Material choice is key here, with this build looking resplendent in mahogany and cement. As the core of the build, the USB hub is first disassembled and sealed up to prevent damage from the cement. Hot glue is used to protect the PCB, while electrical tape helps cover the individual ports. The cement is then poured into a form which creates the overarching structure for the shelf, with the USB hub being cast in place. With the cement cured, mahogany boards are then cut and waxed, before installation into the structure. These form the individual shelves which hold phones, hard drives and other USB accessories.

The shelf was designed so that the entire structure is supported through the bottom shelf, which then sits on top of the desktop computer case. It’s an attractive piece, and the weight of the cement construction makes it pleasantly stable in use. It’s rare, but we do occasionally see shelf hacks around these parts. Video after the break.

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Concrete USB Hub Isn’t Going Anywhere

When starting a new project, the choice of material can have a big effect on the character of the finished product. Wood is stylish and has a certain elegance to it, while polished or brushed aluminium is great for a more futuristic feel. Sometimes though, you just want big, cheap and heavy – in which case, concrete is your friend!

[BALES] was short on USB ports, and needed a hub with plenty of connectivity. Concrete had the benefits of being solid and heavy, and also impervious to beverages. Thus, a melamine form was produced, chosen as its surface doesn’t give the concrete anything to grab on to. A foam skull was cut out and added to create an inlay for decoration, and the 7-port octopus-style hub was placed inside.

With careful attention paid to the mixture consistency, the concrete was poured into the mold and allowed to set. Care was taken to avoid air bubbles and to ensure the mixture flowed completely into the mold, without leaving air pockets behind the inserted components. After allowing it to set for a few days, the part was demolded, with care taken to minimise edge crumbling. The foam skull was removed, and infilled with black epoxy, with a little more used to coat the top and sides of the hub. As a finishing touch, a foam pad was fitted to the base to allow it to sit on a desk without scratching everything up.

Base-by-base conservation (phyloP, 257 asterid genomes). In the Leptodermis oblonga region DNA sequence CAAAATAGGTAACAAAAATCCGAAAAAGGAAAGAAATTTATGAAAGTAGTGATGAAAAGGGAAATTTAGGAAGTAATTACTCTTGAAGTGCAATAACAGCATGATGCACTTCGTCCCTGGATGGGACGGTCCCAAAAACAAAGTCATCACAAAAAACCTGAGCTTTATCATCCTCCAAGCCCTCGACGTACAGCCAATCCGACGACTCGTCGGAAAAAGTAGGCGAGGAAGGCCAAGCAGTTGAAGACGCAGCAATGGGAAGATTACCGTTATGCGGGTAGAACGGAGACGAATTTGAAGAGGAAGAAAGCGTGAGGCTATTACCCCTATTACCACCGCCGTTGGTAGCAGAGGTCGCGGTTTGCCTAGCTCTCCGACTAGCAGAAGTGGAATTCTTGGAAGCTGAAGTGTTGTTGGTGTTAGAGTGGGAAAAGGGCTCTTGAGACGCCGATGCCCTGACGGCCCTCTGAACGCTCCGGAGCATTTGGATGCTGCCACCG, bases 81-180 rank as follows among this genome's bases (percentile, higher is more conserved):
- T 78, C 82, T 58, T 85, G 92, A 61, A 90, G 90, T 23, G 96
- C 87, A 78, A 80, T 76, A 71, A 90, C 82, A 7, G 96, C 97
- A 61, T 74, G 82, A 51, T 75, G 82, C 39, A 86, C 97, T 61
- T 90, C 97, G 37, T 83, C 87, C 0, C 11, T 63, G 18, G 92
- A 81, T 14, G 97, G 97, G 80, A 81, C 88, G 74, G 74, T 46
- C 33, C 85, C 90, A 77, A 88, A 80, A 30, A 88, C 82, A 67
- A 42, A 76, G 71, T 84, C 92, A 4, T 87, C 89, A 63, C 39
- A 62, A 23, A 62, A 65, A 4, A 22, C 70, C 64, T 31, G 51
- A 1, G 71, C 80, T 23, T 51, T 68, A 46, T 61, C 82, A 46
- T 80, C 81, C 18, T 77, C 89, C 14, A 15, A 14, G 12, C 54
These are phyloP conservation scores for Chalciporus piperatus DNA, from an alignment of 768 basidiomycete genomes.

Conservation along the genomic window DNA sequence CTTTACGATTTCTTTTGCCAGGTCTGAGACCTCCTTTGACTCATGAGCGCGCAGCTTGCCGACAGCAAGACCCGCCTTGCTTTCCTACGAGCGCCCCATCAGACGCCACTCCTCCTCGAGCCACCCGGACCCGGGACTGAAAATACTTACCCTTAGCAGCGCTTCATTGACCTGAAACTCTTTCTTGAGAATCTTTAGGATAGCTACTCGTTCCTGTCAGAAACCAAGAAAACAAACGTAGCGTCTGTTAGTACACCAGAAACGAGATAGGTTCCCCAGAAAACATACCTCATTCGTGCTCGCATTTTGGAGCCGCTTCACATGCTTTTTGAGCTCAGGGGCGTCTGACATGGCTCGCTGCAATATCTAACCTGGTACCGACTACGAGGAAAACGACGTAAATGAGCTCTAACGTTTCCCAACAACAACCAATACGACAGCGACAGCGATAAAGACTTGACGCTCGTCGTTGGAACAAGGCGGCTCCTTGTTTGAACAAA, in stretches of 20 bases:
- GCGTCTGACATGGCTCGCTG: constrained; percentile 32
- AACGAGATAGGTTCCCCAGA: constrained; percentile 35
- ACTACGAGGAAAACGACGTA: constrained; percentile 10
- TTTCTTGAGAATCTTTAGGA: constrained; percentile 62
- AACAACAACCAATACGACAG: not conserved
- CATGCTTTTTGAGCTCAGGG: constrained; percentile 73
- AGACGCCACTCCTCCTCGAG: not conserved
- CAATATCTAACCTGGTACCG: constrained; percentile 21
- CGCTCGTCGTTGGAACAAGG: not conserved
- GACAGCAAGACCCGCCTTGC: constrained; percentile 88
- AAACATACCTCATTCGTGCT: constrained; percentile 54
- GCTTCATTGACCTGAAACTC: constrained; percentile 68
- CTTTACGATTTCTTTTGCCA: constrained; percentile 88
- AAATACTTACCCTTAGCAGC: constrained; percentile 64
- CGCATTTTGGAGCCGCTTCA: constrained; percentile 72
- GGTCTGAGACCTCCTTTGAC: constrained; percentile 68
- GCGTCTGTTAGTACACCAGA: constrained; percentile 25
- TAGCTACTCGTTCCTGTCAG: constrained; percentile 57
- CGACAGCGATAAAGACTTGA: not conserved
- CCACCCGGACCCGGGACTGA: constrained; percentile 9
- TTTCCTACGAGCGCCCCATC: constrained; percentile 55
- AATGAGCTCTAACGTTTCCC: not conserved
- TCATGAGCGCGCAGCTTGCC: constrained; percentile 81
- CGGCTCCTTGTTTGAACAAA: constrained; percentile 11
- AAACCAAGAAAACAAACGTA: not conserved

In the end, [BALES] has ended up with a hefty hub that won’t skitter around when plugging and unplugging devices. It should also serve admirably as a sturdy drink coaster on those cold winter nights. If you’re trying a similar project yourself, note that sometimes concrete can be surprisingly conductive. Video after the break.

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Casting Concrete with 3D Printed Molds

[Thomas Sanladerer] wanted to create some molds using 3D printing for concrete and plaster. He used a delta printer with flexible filament and documented his process in the video below.

If you’ve printed with flexible filaments before, you know you need an extruder that has a contained path. [Tom] borrowed a printer, but it didn’t have that kind of set up. The first step was to swap extruders with another printer.

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Curved Wood LED Lamp Needs No Fancy Tools

Those of us who aren’t familiar with woodworking might not expect that this curved wood and acrylic LED lamp by [Marija] isn’t the product of fancy carving, just some thoughtful design and assembly work. The base is a few inches of concrete in a plastic bowl, then sanded and given a clear coat. The wood is four layers of beech hardwood cut on an inverted jigsaw with the middle two layers having an extra recess for two LED strips. After the rough-cut layers were glued together, the imperfections were rasped and sanded out. Since the layers of wood give a consistent width to the recess for the LEDs, it was easy to cut a long strip of acrylic that would match. Saw cutting acrylic can be dicey because it can crack or melt, but a table saw with a crosscut blade did the trick. Forming the acrylic to match the curves of the wood was a matter of gentle heating and easing the softened acrylic into place bit by bit.

Giving the clear acrylic a frosted finish was done with a few coats of satin finish clear coat from a spray can, which is a technique we haven’t really seen before. Handy, because it provides a smooth and unbroken coating along the entire length of the acrylic. This worked well and is a clever idea, but [Marija] could still see the LEDs and wires inside the lamp, so she covered them with some white tape. A video of the entire process is embedded below.